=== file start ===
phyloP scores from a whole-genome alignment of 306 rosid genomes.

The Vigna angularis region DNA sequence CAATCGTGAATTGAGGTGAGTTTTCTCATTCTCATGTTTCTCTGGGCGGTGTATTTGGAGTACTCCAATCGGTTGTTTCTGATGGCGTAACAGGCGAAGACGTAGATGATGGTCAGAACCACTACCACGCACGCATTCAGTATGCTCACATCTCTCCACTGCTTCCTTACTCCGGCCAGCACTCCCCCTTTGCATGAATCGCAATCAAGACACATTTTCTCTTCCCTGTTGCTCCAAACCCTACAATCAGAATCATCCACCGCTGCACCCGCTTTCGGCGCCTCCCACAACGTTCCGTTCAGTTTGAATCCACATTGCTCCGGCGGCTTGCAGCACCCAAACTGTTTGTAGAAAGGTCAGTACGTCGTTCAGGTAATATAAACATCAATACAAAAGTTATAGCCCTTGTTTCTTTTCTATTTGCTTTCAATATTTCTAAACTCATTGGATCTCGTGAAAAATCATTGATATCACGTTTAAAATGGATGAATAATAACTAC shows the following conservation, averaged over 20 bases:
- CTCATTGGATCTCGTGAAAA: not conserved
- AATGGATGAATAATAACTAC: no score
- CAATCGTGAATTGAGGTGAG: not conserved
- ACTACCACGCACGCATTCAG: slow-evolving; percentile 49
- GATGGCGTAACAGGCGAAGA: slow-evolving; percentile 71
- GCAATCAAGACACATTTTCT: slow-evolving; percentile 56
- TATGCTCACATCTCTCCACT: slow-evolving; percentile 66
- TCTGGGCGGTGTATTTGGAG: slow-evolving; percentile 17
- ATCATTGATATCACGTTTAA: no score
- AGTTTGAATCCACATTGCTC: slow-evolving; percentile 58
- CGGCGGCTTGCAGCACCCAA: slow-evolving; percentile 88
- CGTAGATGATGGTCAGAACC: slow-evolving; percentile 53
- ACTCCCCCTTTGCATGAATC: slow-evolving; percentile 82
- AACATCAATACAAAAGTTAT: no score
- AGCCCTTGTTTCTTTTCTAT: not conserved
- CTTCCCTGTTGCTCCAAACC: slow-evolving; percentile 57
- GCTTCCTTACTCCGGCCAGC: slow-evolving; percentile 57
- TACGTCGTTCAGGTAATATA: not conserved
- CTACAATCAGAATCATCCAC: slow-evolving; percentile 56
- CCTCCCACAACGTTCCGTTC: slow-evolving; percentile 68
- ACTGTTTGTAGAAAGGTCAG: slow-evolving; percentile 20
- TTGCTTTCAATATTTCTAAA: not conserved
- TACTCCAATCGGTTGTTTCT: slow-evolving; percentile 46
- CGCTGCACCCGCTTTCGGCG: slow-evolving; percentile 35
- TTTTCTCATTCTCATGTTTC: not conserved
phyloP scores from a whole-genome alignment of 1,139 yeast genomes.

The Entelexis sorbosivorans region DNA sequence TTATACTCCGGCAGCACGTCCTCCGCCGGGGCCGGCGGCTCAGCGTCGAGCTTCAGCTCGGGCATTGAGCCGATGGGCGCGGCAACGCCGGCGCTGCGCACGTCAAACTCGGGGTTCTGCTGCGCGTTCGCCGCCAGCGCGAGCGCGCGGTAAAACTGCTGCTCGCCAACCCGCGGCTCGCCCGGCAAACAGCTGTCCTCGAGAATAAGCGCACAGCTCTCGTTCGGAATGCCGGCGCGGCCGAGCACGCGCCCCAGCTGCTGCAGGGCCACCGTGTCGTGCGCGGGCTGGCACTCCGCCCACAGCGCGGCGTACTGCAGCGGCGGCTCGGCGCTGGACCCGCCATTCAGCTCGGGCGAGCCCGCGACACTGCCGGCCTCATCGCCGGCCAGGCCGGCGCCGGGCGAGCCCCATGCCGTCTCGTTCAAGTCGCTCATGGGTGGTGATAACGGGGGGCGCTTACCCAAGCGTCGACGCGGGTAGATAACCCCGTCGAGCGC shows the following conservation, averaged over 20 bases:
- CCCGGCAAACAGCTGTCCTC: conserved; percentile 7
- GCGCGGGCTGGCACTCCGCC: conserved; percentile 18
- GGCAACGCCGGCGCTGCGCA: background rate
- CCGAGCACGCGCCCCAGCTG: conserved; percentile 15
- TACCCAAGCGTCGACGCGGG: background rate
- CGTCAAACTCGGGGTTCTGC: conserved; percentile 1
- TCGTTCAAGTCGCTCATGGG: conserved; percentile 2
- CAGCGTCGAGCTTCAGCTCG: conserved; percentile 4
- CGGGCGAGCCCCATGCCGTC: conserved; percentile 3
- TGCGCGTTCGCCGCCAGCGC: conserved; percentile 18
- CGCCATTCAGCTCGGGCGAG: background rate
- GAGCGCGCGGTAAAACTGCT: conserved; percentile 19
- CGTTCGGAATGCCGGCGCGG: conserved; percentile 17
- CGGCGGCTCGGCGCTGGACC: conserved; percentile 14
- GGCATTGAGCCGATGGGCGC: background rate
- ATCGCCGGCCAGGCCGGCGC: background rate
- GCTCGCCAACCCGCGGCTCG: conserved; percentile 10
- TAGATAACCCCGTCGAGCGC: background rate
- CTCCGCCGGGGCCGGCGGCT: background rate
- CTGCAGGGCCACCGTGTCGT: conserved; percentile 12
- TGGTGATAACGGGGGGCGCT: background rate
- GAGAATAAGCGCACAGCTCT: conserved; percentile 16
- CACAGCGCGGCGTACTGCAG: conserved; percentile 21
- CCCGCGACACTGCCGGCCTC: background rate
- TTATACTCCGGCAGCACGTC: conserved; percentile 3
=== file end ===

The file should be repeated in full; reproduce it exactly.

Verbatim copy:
phyloP scores from a whole-genome alignment of 306 rosid genomes.

The Vigna angularis region DNA sequence CAATCGTGAATTGAGGTGAGTTTTCTCATTCTCATGTTTCTCTGGGCGGTGTATTTGGAGTACTCCAATCGGTTGTTTCTGATGGCGTAACAGGCGAAGACGTAGATGATGGTCAGAACCACTACCACGCACGCATTCAGTATGCTCACATCTCTCCACTGCTTCCTTACTCCGGCCAGCACTCCCCCTTTGCATGAATCGCAATCAAGACACATTTTCTCTTCCCTGTTGCTCCAAACCCTACAATCAGAATCATCCACCGCTGCACCCGCTTTCGGCGCCTCCCACAACGTTCCGTTCAGTTTGAATCCACATTGCTCCGGCGGCTTGCAGCACCCAAACTGTTTGTAGAAAGGTCAGTACGTCGTTCAGGTAATATAAACATCAATACAAAAGTTATAGCCCTTGTTTCTTTTCTATTTGCTTTCAATATTTCTAAACTCATTGGATCTCGTGAAAAATCATTGATATCACGTTTAAAATGGATGAATAATAACTAC shows the following conservation, averaged over 20 bases:
- CTCATTGGATCTCGTGAAAA: not conserved
- AATGGATGAATAATAACTAC: no score
- CAATCGTGAATTGAGGTGAG: not conserved
- ACTACCACGCACGCATTCAG: slow-evolving; percentile 49
- GATGGCGTAACAGGCGAAGA: slow-evolving; percentile 71
- GCAATCAAGACACATTTTCT: slow-evolving; percentile 56
- TATGCTCACATCTCTCCACT: slow-evolving; percentile 66
- TCTGGGCGGTGTATTTGGAG: slow-evolving; percentile 17
- ATCATTGATATCACGTTTAA: no score
- AGTTTGAATCCACATTGCTC: slow-evolving; percentile 58
- CGGCGGCTTGCAGCACCCAA: slow-evolving; percentile 88
- CGTAGATGATGGTCAGAACC: slow-evolving; percentile 53
- ACTCCCCCTTTGCATGAATC: slow-evolving; percentile 82
- AACATCAATACAAAAGTTAT: no score
- AGCCCTTGTTTCTTTTCTAT: not conserved
- CTTCCCTGTTGCTCCAAACC: slow-evolving; percentile 57
- GCTTCCTTACTCCGGCCAGC: slow-evolving; percentile 57
- TACGTCGTTCAGGTAATATA: not conserved
- CTACAATCAGAATCATCCAC: slow-evolving; percentile 56
- CCTCCCACAACGTTCCGTTC: slow-evolving; percentile 68
- ACTGTTTGTAGAAAGGTCAG: slow-evolving; percentile 20
- TTGCTTTCAATATTTCTAAA: not conserved
- TACTCCAATCGGTTGTTTCT: slow-evolving; percentile 46
- CGCTGCACCCGCTTTCGGCG: slow-evolving; percentile 35
- TTTTCTCATTCTCATGTTTC: not conserved
phyloP scores from a whole-genome alignment of 1,139 yeast genomes.

The Entelexis sorbosivorans region DNA sequence TTATACTCCGGCAGCACGTCCTCCGCCGGGGCCGGCGGCTCAGCGTCGAGCTTCAGCTCGGGCATTGAGCCGATGGGCGCGGCAACGCCGGCGCTGCGCACGTCAAACTCGGGGTTCTGCTGCGCGTTCGCCGCCAGCGCGAGCGCGCGGTAAAACTGCTGCTCGCCAACCCGCGGCTCGCCCGGCAAACAGCTGTCCTCGAGAATAAGCGCACAGCTCTCGTTCGGAATGCCGGCGCGGCCGAGCACGCGCCCCAGCTGCTGCAGGGCCACCGTGTCGTGCGCGGGCTGGCACTCCGCCCACAGCGCGGCGTACTGCAGCGGCGGCTCGGCGCTGGACCCGCCATTCAGCTCGGGCGAGCCCGCGACACTGCCGGCCTCATCGCCGGCCAGGCCGGCGCCGGGCGAGCCCCATGCCGTCTCGTTCAAGTCGCTCATGGGTGGTGATAACGGGGGGCGCTTACCCAAGCGTCGACGCGGGTAGATAACCCCGTCGAGCGC shows the following conservation, averaged over 20 bases:
- CCCGGCAAACAGCTGTCCTC: conserved; percentile 7
- GCGCGGGCTGGCACTCCGCC: conserved; percentile 18
- GGCAACGCCGGCGCTGCGCA: background rate
- CCGAGCACGCGCCCCAGCTG: conserved; percentile 15
- TACCCAAGCGTCGACGCGGG: background rate
- CGTCAAACTCGGGGTTCTGC: conserved; percentile 1
- TCGTTCAAGTCGCTCATGGG: conserved; percentile 2
- CAGCGTCGAGCTTCAGCTCG: conserved; percentile 4
- CGGGCGAGCCCCATGCCGTC: conserved; percentile 3
- TGCGCGTTCGCCGCCAGCGC: conserved; percentile 18
- CGCCATTCAGCTCGGGCGAG: background rate
- GAGCGCGCGGTAAAACTGCT: conserved; percentile 19
- CGTTCGGAATGCCGGCGCGG: conserved; percentile 17
- CGGCGGCTCGGCGCTGGACC: conserved; percentile 14
- GGCATTGAGCCGATGGGCGC: background rate
- ATCGCCGGCCAGGCCGGCGC: background rate
- GCTCGCCAACCCGCGGCTCG: conserved; percentile 10
- TAGATAACCCCGTCGAGCGC: background rate
- CTCCGCCGGGGCCGGCGGCT: background rate
- CTGCAGGGCCACCGTGTCGT: conserved; percentile 12
- TGGTGATAACGGGGGGCGCT: background rate
- GAGAATAAGCGCACAGCTCT: conserved; percentile 16
- CACAGCGCGGCGTACTGCAG: conserved; percentile 21
- CCCGCGACACTGCCGGCCTC: background rate
- TTATACTCCGGCAGCACGTC: conserved; percentile 3